Last year, Pretzel Games released the gun-totin’, finger-flickin’ shoot-em-up dexterity game, Flick ‘Em Up to much fanfare. With colorful components, easy rules, support for up to ten players, and a clever and fun dexterity mechanism, the game exploded in popularity. It also exploded many people’s wallets with a hefty price tag thanks to fancy wooden components.
This year, Flick ‘Em Up is back, but with a cheaper mass market edition that utilizes plastic components instead of wooden ones. But does this new version that clocks in around half the original’s price retain the entertainment value, or is it a shoddy replacement?
Well, cowboys and cowgirls, saddle your horses and load your six-shooters, because you’re about to find out.
How It Plays
Flick ‘Em Up is a shootout between two teams – the sheriff and his deputies versus the outlaws. The actual goal depends on your scenario, and the game comes with ten unique scenarios, but in general you’ll be running around an old western town firing bullets at the enemy.
This is a dexterity game, so instead of dice or gridded cardboard or measuring templates, your movement and combat is determined by flicking disks (and sometimes other objects) around your table.
Teams alternate turns. On your turn, you get 2 actions with one cowboy. You can move, shoot, use special objects, or pick up items inside a building.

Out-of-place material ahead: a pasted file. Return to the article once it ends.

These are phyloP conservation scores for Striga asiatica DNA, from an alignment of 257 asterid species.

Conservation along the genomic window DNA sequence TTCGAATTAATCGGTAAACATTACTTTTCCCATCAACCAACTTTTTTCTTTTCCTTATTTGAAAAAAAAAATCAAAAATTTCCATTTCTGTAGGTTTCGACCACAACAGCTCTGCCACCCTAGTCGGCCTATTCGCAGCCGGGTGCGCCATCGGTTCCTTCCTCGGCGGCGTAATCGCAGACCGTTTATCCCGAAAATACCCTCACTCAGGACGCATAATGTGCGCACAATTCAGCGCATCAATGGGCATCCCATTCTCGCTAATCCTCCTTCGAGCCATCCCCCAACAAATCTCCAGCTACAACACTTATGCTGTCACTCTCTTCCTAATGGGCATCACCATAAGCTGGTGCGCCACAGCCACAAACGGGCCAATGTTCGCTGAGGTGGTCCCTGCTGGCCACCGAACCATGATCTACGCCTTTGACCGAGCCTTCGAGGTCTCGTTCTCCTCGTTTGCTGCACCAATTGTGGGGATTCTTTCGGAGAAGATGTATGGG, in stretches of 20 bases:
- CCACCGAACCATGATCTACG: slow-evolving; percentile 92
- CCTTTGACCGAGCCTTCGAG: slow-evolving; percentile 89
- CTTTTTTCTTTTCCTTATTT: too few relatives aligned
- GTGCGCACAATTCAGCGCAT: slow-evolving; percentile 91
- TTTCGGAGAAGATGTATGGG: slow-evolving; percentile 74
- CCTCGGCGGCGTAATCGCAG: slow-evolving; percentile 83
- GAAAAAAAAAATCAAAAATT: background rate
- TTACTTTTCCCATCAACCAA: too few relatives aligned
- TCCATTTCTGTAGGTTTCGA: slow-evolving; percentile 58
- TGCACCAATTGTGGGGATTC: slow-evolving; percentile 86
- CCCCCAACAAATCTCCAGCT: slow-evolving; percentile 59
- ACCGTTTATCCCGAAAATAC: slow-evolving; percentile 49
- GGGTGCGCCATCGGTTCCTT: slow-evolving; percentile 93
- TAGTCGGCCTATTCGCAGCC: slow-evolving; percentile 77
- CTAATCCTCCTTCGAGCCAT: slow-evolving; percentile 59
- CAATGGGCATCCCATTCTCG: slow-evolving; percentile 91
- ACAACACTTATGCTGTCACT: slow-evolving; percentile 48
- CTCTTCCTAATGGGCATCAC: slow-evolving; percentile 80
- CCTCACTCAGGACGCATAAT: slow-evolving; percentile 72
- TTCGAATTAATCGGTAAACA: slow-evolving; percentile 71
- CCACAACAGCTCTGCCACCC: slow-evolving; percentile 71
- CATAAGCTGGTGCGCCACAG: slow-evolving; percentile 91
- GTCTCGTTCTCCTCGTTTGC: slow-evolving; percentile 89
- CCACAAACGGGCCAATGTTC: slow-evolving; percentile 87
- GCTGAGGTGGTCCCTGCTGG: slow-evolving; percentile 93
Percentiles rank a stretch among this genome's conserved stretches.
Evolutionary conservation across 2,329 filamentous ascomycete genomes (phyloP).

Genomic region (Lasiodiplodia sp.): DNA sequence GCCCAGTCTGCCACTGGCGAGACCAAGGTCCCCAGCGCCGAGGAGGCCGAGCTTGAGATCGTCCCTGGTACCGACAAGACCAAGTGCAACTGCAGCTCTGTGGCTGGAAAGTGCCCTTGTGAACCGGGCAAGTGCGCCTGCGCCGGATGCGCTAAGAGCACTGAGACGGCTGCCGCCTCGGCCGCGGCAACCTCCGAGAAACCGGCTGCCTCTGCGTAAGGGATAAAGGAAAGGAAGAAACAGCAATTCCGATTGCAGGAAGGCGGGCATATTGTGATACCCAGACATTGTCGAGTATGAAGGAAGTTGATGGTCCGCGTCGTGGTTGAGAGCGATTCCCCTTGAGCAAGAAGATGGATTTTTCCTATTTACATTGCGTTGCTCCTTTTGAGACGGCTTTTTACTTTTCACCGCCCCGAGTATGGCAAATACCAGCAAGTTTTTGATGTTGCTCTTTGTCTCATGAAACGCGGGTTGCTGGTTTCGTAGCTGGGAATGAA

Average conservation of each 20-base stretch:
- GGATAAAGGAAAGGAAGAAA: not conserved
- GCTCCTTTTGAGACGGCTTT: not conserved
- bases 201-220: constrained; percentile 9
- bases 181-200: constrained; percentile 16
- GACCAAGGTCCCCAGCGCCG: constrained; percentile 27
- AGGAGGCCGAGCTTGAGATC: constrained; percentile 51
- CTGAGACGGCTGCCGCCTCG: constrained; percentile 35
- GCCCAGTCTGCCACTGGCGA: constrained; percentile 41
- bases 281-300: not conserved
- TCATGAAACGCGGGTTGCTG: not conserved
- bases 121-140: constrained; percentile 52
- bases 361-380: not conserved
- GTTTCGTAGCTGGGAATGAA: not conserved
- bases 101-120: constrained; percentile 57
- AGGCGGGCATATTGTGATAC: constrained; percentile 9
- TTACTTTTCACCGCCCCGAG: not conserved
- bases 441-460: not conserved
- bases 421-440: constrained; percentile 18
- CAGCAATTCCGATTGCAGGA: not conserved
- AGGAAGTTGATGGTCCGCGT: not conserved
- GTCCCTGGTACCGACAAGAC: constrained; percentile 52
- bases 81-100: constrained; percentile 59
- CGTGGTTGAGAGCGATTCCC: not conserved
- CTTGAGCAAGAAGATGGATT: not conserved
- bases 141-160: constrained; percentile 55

To move, you use a white disc – replace the cowboy, flick the disc, place the cowboy back on the table where the disc lands. Just try not to hit anything, as your movement fails if you do. You can enter a building by flicking the white disc between its two supports.
To shoot, you use the smaller black discs. Place one off to the side of your cowboy and flick it. Try to knock over an opponent, but only the first thing the bullet hits counts, so try not to ricochet off a barrel, a cactus, or one of your own guys. (Friendly fire does hurt, by the way).
Inside a building, you can pick up or drop off items, like extra weapons or health or cash. You might find an extra pistol to dual-wield, or dynamite to toss and hit a group of enemies. Many items are scenario-specific, so you might need to grab something – like a bag of gold – and make a run for it.
After you’ve taken your two actions, you flip your cowboy’s hat, indicating he’s been activated already. The hats have different colors on each side, and the round marker alternates colors so you don’t have to flip all the hats back over at the end of a round.
Teams alternate, playing one cowboy at a time, until all 10 cowboys have been activated. Then the round ends.
The scenarios, as mentioned, provide different goals. In the very basic scenario, you just need to kill off three enemies. Every cowboy has three hit points, so it goes pretty quickly. Other scenarios task you with stealing gold, finding the barrels with poisoned water, protecting innocents, and so on. Other special rules are introduced gradually, such as duels. (Yes, when you duel you set the two cowboys face to face about a foot apart and take turns shooting while slowly moving towards each other). There are more unique items, like the Winchester, which grants you the use of an aiming tool.
In this “wider audience” edition, the primary difference is that the pieces are made of plastic instead of wood. Also, the large health/inventory platforms of the original have been replaced with smaller cardboard tokens for each cowboy.
Big Enough For The Two Of Us?